Maybe today.

Last year’s bounty. This year’s pot.

She started Saturday. He joined Sunday. I climbed aboard Tuesday. The youngest has stayed off the train.

Maybe today, I’ll get a call.

Maybe today I’ll find out we have It. I hope we do. I’d like to know. It’s mild for us, so far. Maybe today I’ll learn I can go back to my biggest gardens. Maybe today I’ll be able to tell grandparents they won’t miss two grandbaby birthdays in the same month. Maybe today I can set an appointment to give blood soon. Maybe today I can check on neighborhood needs for others and food bank volunteer spots.

Or maybe I won’t get a call. And I’ll wait till Monday.

And maybe that call won’t be positive.

And we’ll be just where we were after a week of tired coughing wondering and worry.

Fingers crossed.

Failure to keep both gloves dry.

It’s been raining. All day. Yesterday. Days.

No one is at the gardens. In them.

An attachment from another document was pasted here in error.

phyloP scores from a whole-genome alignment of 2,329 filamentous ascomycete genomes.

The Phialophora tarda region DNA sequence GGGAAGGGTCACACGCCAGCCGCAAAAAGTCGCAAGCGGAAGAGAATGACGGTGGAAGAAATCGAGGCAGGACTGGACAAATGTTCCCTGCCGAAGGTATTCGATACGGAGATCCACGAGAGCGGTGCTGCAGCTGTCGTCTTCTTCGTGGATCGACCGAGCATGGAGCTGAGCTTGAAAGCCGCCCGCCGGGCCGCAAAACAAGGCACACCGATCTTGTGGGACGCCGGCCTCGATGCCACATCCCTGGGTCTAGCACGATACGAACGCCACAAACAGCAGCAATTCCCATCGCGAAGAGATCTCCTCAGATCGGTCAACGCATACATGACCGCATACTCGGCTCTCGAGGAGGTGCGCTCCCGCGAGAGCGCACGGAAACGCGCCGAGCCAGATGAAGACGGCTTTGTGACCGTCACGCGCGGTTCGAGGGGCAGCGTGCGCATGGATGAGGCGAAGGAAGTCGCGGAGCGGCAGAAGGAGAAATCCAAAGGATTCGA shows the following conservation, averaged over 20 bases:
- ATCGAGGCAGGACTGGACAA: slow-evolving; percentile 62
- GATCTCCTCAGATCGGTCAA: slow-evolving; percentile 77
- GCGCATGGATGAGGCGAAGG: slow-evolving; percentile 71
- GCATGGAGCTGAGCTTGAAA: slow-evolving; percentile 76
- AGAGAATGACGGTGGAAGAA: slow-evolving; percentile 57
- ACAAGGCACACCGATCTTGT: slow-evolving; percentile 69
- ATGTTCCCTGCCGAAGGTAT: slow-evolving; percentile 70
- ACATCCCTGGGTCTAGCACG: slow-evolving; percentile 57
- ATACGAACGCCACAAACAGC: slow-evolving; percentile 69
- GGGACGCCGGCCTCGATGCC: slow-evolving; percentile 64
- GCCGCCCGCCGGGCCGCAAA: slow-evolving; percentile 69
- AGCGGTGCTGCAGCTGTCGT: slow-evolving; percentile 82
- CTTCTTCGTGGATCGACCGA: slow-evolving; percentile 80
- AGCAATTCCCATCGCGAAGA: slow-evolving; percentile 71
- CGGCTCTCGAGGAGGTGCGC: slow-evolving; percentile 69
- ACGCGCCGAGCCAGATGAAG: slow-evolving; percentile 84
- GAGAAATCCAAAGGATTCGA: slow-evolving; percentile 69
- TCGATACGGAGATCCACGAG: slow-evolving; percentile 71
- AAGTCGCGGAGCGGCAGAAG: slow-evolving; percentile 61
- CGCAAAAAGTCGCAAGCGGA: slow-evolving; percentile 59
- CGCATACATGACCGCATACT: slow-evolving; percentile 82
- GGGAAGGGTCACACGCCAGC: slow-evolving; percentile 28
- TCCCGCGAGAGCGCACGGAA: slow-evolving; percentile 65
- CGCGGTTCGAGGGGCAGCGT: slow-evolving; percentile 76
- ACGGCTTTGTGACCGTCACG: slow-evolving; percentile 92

I spray the lock.

I spray the handle.

I wonder: where will it wash to?

All the Lysol. All the alcohol.

The bleach and anti-

“Into the streams,” comes the answer.

From where? From whom?

From here.

A crown of onions, for which I was sent, unearthed.

A cascade of sky water rivulets with.each.thumb.press.

Adding fingers in their chill to the list of aches I feel from the world.

As I return home to the warmth awaiting, kindled long ago, preciously tended with moments stolen and savored as we exhale on.

Not mine.

I’ve been working at a friend’s. She wants a backyard redo. With veggies.

Graph paper and planning. Chats and sketches. Texts back and forth and back and forth. It was time. The first 4 cubic yards of compost delivered.

Thankful, these weeks, for outdoor distanced meditative work. Shoveling. Wheeling barrows of soil food. Over and over.

It’s time to order five more. And plants. Then mulch.

Is the landscape yard still open? Should they be?

The nursery is still open. I can’t gather my self to go.

We may end up, with the best laid plans. With life laid on thick. And come up short on starts.

They came anyway.

She painted it metallic pinks and purples. Covered it in foam sticker butterflies and hearts. We hung it on the fence and waited.

The rains came and the heat, too, and the paint started to peel. A sticker and then two and twenty washed away.

A few butterflies remain and today, she squealed a whispered jump for joy in my ear.

“They found it! Look, mama!”

Howdy, new neighbor. Make yourself at home.